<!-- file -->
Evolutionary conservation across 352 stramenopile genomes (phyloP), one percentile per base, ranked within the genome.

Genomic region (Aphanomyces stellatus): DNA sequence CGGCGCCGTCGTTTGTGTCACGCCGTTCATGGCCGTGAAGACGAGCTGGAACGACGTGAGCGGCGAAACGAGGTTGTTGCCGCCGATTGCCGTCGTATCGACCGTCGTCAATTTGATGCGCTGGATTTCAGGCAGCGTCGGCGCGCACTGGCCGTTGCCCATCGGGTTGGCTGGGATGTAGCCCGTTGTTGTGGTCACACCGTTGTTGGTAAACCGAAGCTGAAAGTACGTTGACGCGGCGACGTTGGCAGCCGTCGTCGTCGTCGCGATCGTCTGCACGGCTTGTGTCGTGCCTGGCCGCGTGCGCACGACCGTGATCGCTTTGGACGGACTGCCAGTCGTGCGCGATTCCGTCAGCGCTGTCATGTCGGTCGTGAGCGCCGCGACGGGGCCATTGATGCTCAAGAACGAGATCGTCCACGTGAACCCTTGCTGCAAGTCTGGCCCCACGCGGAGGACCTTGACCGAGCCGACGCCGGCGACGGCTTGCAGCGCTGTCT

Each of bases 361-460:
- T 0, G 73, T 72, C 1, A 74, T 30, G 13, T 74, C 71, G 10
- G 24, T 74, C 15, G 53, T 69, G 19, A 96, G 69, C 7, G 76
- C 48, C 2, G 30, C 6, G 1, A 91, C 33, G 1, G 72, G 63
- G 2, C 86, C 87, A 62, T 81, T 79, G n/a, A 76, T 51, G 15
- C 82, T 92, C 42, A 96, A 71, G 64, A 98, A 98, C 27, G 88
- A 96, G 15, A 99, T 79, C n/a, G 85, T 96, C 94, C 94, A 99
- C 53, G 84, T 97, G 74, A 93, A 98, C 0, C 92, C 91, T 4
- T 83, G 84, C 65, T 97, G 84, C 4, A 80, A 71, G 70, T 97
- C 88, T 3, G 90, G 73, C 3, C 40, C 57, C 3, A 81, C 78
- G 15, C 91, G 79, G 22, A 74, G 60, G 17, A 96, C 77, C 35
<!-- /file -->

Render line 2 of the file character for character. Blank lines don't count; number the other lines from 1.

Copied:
Genomic region (Aphanomyces stellatus): DNA sequence CGGCGCCGTCGTTTGTGTCACGCCGTTCATGGCCGTGAAGACGAGCTGGAACGACGTGAGCGGCGAAACGAGGTTGTTGCCGCCGATTGCCGTCGTATCGACCGTCGTCAATTTGATGCGCTGGATTTCAGGCAGCGTCGGCGCGCACTGGCCGTTGCCCATCGGGTTGGCTGGGATGTAGCCCGTTGTTGTGGTCACACCGTTGTTGGTAAACCGAAGCTGAAAGTACGTTGACGCGGCGACGTTGGCAGCCGTCGTCGTCGTCGCGATCGTCTGCACGGCTTGTGTCGTGCCTGGCCGCGTGCGCACGACCGTGATCGCTTTGGACGGACTGCCAGTCGTGCGCGATTCCGTCAGCGCTGTCATGTCGGTCGTGAGCGCCGCGACGGGGCCATTGATGCTCAAGAACGAGATCGTCCACGTGAACCCTTGCTGCAAGTCTGGCCCCACGCGGAGGACCTTGACCGAGCCGACGCCGGCGACGGCTTGCAGCGCTGTCT